Not an easy list to make. I scan my memory for a Dave Matthews Band or Sheryl Crow song I like, but can't think of one. I try to avoid easy targets like the rap-rock hybrids of the late 90s. I come up with the following:

-"Talk" by Coldplay (Kraftwerk homage, 'nuff said. Plus, bonus points for smart lyrics about conversation as a technology.)
-"Somebody to Shove" by Soul Asylum (Another band that, to me, is boring and another entry that pays homage to an elder artist, this time Jefferson Airplane.)
-"Anyway You Want It" by Journey (I know, points deducted for shooting at an easy target. I would have gone for "Stone In Love" but this gets the nod due to Caddyshack).
-"Abacab" by post-Peter Gabriel Genesis (I have no explanation. I also have no clue what the lyrics mean. I have a vague memory of seeing this video on a snowday in like second grade.)
-"Photograph" by Def Leppard (Another blurry memory: a skating party in about third or fourth grade where a bunch of kids wore faux leather pants with bandanas tied around their legs in some kind of odd Punky Brewster-Joe Elliot mash-up.)
-"Taking the Long Way Home" by Dixie Chicks (Unlike about a billion people, I like their politics but their music, not so much. They seem really nice but they also seem like the result of record company focus groups. But this tune makes me like optimistic songs.)
-Other ideas? Use the comment section to add a title or refute one of mine.

Of course Stylus comes up with brilliant lists:
Songs Featurin' Present Participles or Gerunds with Dropped Gs.
People Who Should've Been Drafted into the Wu-Tang Clan.
Things I Hate About Top Ten Lists.
And, of course, My Mom's Top Ten Songs.

I'd like to tackle the latter topic and compile unlikely songs my mom used to always sing. And also, songs that made me really sad when I was little. Stay tuned for those.


interesting research project

I wonder what dates in the past ten years have seen the most individuals sign off of the wpa listserv. It would be interesting to get a list of those dates and then see what threads were active on those particular days.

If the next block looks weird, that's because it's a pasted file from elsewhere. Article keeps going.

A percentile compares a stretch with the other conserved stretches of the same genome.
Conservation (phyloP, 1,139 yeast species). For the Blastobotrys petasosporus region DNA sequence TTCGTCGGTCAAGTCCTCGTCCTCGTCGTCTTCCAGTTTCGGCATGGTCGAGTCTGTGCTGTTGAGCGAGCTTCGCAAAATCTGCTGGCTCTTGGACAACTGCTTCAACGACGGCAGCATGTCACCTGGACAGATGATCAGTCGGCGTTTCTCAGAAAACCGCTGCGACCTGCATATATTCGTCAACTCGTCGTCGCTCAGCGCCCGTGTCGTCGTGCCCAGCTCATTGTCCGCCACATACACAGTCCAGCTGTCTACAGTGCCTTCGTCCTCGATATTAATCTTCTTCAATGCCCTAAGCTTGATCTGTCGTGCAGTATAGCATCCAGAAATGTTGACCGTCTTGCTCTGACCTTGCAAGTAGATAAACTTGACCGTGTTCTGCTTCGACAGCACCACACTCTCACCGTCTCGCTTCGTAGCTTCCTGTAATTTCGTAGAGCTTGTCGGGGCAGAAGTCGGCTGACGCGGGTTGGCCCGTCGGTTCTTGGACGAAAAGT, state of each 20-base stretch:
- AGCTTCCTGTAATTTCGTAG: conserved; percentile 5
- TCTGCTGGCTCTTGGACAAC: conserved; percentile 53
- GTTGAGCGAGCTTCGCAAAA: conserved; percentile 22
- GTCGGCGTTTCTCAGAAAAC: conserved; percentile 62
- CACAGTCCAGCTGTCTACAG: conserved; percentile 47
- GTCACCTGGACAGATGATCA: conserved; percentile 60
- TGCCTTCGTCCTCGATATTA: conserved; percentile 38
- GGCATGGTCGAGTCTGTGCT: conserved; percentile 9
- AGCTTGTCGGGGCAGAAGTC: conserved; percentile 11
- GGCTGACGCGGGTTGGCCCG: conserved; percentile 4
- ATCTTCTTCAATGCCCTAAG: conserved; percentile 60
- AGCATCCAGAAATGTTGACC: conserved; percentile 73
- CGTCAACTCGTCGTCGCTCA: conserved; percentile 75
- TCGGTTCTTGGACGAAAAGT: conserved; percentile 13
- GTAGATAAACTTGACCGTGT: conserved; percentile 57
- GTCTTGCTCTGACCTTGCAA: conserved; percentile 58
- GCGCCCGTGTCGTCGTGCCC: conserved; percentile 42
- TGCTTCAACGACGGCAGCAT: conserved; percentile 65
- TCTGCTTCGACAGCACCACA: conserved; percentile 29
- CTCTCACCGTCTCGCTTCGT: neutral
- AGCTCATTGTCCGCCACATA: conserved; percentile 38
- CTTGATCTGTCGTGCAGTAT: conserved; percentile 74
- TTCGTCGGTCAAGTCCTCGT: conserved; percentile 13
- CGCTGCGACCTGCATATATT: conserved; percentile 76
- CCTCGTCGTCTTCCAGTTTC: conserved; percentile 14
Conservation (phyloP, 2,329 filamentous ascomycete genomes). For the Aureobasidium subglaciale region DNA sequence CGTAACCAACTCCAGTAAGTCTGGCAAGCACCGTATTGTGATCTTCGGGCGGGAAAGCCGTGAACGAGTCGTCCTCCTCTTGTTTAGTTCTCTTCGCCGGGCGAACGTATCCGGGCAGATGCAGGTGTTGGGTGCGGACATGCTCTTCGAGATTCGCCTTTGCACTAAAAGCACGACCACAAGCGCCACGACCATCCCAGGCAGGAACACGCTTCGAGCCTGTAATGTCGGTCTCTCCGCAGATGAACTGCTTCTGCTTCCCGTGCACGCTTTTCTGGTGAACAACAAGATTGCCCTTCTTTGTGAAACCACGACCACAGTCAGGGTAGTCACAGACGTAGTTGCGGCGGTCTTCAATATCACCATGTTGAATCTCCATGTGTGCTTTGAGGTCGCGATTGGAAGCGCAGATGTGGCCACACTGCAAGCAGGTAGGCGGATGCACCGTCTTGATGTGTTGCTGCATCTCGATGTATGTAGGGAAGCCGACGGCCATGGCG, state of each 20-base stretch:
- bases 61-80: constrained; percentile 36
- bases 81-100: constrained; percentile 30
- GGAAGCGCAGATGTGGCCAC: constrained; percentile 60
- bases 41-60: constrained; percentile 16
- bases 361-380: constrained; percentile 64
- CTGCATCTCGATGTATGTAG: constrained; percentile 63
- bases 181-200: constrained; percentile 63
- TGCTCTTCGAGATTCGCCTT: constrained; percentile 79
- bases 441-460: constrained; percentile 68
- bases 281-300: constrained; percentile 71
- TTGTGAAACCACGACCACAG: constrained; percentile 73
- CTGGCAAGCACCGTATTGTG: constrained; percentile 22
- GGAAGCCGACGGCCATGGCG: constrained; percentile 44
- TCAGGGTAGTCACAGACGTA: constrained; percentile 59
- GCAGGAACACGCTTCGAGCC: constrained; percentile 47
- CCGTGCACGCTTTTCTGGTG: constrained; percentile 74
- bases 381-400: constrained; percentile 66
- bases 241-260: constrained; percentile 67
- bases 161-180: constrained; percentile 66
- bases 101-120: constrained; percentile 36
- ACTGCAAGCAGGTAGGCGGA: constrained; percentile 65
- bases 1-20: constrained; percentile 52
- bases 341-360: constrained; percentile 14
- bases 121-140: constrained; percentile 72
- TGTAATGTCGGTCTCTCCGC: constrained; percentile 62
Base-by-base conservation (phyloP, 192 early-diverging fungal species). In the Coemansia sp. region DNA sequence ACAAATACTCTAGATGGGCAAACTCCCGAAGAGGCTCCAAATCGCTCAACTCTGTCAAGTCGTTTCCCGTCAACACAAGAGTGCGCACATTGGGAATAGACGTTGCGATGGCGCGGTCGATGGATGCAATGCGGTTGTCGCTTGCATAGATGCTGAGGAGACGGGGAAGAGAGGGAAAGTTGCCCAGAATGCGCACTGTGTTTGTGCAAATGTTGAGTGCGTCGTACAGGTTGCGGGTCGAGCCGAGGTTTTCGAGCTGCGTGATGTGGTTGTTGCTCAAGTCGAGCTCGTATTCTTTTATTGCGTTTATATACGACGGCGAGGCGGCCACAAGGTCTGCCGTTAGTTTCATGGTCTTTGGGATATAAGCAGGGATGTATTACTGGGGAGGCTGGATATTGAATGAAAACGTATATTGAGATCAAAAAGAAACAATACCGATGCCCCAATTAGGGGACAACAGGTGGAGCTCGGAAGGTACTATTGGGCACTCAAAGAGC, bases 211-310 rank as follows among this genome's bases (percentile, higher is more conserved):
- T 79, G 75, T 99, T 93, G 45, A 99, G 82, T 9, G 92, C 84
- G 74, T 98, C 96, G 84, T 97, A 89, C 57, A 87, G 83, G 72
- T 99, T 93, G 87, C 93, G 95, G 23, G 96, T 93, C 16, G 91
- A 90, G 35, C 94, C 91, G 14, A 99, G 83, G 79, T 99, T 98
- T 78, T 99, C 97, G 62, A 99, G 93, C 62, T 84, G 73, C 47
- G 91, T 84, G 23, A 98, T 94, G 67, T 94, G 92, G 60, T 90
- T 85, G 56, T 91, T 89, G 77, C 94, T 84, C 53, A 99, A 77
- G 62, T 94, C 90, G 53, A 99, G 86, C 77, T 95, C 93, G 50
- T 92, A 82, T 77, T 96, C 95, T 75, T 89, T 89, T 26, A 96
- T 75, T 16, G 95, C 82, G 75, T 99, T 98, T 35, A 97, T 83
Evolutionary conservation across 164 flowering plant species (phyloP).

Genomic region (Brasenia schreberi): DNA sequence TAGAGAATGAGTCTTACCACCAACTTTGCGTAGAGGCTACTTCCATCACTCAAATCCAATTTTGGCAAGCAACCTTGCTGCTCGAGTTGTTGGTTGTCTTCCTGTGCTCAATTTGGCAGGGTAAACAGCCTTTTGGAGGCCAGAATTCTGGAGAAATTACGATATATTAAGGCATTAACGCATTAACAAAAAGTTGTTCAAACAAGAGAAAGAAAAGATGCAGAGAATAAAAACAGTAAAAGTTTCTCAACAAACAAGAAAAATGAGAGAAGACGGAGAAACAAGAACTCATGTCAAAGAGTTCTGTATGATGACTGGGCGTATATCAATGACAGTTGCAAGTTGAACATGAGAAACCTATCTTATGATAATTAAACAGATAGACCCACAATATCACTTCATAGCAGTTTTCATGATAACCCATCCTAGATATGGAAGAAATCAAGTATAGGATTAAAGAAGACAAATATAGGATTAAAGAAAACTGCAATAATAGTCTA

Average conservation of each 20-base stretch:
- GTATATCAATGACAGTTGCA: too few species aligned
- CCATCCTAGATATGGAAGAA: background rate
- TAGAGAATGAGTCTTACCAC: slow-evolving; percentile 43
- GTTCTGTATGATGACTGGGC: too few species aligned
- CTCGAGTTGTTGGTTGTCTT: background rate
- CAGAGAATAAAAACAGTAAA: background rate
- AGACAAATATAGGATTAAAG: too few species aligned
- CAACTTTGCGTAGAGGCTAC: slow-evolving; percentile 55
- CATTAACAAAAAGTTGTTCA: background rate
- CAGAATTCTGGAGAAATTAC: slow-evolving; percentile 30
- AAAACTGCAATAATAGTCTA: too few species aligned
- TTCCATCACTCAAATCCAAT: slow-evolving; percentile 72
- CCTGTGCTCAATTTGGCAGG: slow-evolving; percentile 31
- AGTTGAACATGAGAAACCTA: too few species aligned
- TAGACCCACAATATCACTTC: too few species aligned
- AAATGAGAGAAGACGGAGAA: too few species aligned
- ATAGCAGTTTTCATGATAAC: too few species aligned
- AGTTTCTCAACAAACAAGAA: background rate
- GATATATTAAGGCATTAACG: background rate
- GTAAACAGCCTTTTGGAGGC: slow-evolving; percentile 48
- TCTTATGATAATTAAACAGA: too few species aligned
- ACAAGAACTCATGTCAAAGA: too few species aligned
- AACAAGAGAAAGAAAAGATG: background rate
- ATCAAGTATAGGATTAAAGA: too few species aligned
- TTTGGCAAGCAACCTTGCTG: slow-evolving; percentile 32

Like many others, I tend to sign on and off periodically. I sign off as my interest in the discussions decreases, and then I sign back on (and lurk...I've probably only posted five or six times over the years) as I grow curious. I've talked to lots of others who do the same.

Back to this project...might be curious to see what threads seem to have caused people to lose interest. I pose this question as list activity once again gets busy. The discussion started as a conversation about the possibility of organizing child care services at 4Cs and has led to several sub-threads, including one about whether or not having kids is harmful or helpful to society at large. Kids are a) good, b) bad ... discuss.



In the service learning course this term, one of the first moments of direct contact at our work site consisted of the following comment: "Where did all the white girls come from?"

The students and I had car-pooled to the site for a tour and an orientation session. Naturally, the comment became part of our discussion during the subsequent class. The students and I observed that the comment struck a dischord for multiple reasons. The blunt articulation of identity markers just isn't part of "university talk." The marker "girls" potentially condescends and offends and has certain kinds of historical weight (male bosses calling adult women "girls").

How to approach such a comment? First, with an open discussion where we (not just, or even primarily, me) talk about the rhetorics (the multiple dimensions, the multiple contexts, the multiple uses--all of which are competing, contested, overlapping, and contradictory) of the comment. One of those rhetorics: our identities as outsiders who don't have the right to impose a certain kind of talk. Another: our human right to dignity. Another: the ways gender informs the comments' meaning. Another: the ways race informs the comments' meaning.

Were the young women in the class offended by the statement? If so, as women? As members of various racial and ethnic identities? Turns out, not at all. One Arab-American, muslim woman made the comment "Nobody's ever called me a white girl before," which brought levity to the discussion. The consensus was that these were adolescent guys responding to college women. The consensus was also that to pay too much attention to the comment would serve to reinforce racial stereotypes (young African-American males as threats) and a troubling hierarchy (outsiders/college-types coming into a setting and dictating the "rules" of how to talk).

Fair enough. As a learning moment, the discussion nicely highlighted the importance of contextualizing language and analyzing multi-valent meanings/contexts of discourse. And yet, I hope that we didn't gloss over the gender implications with a "boys will be boys"-esque trope.

(x-listed in the rhetoric of civic engagement)


I Heart First Drafts

I've probably blogged this thought seven or eight times before, but I'll say it again. Revision gives me little joy. I love composing and first draft writing, which almost always feel creative, new, fun, and energizing.

Revision, not so much. I love being done with revisions. But going back to a piece of writing and actually engaging in the work of revision seems, well, slower. Even when making big-time changes, I don't usually capture that feeling of newness.